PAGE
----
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Being a photographer at the Olympics is insanely grueling work


Al Bello is currently in Rio, covering his 11th Olympic games.




He got his start in the 1990s as a boxing photographer.




And he's spent his career capturing some pretty iconic images.





He told INSIDER that Olympic photography — particularly underwater photography — is not exactly glamorous.




"It’s very stressful. It's very much a grind. I probably don’t enjoy myself till after I go home," he said. "When you do put a lot of effort into getting good photographs, it makes it all worthwhile."



He got his start in the 1990s as a boxing photographer.

This picture of an American diver, from the London Olympics, is one of his most famous underwater images.



And he's spent his career capturing some pretty iconic images.


So how, exactly, does he capture shots like these?



He told INSIDER that Olympic photography — particularly underwater photography — is not exactly glamorous.

Before the athletic events begin, Bello sets up his Canon camera inside a waterproof enclosure.




Then he dives into the pool (in full scuba gear!) to set it up at just the right angle.





Then, he and his team run wires from the camera out of the pool and into a computer nearby. From there — thanks to robotic technology — they're able to adjust the camera and fire the shutter remotely.




"It is something that I still marvel at, considering I come from the days of film," Bello said. "It’s a little overwhelming at times, but that’s the world we are in. It’s moving at lightning speed."



Before the athletic events begin, Bello sets up his Canon camera inside a waterproof enclosure.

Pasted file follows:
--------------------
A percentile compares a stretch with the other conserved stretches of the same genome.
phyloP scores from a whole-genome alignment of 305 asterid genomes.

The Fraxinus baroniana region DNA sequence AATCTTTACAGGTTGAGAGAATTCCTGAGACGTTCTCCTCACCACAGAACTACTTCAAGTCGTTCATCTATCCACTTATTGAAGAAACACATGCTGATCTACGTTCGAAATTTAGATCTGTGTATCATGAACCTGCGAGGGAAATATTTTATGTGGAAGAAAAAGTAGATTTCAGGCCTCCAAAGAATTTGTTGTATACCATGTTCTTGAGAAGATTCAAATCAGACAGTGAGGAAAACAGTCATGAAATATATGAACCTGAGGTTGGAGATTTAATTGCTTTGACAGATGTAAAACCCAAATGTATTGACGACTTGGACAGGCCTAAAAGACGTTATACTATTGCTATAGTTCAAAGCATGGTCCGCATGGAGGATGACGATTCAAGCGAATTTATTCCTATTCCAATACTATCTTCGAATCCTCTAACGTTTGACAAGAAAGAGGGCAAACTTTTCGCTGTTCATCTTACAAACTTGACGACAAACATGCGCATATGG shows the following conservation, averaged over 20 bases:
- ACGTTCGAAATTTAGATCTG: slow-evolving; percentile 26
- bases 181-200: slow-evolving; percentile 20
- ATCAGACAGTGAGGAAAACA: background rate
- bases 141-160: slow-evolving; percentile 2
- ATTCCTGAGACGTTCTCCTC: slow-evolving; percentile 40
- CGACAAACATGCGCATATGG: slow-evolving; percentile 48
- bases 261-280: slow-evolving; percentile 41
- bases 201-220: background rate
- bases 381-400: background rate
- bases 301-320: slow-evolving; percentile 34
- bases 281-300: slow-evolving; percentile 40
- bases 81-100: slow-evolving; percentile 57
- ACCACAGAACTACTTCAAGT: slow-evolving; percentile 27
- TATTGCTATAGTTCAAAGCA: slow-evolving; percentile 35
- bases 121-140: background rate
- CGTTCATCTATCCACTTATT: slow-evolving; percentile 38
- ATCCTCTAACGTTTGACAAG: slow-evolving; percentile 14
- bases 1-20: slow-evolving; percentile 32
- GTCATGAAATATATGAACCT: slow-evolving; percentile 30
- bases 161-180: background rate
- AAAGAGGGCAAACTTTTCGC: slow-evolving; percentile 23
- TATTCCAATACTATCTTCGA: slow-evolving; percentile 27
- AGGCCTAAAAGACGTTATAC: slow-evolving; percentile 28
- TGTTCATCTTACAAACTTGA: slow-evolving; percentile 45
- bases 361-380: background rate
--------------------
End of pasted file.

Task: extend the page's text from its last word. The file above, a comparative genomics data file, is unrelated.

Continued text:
Once a photo is taken, it can be cropped, edited, and sent out to Getty's clients in two minutes flat.



Then he dives into the pool (in full scuba gear!) to set it up at just the right angle.


The winter games presents a new set of challenges.



Then, he and his team run wires from the camera out of the pool and into a computer nearby. From there — thanks to robotic technology — they're able to adjust the camera and fire the shutter remotely.

"I think downhill ski racing is one of the hardest things to ," Bello said. "You have to ski with 60 pounds of gear on your back, on the same mountain that the skiers are on."



"It is something that I still marvel at, considering I come from the days of film," Bello said. "It’s a little overwhelming at times, but that’s the world we are in. It’s moving at lightning speed."

"The Olympics as a whole are insanely difficult," he added. "The physical part of it wears you out."



Once a photo is taken, it can be cropped, edited, and sent out to Getty's clients in two minutes flat.





But Bello and his team have prepared for the long haul.





"It's a little bit hectic," he said. "Our team has been working very, very hard, and I think we're just about ready."



Original Article By Caroline Praderio, INSIDER

Source: Insider

-Hymer

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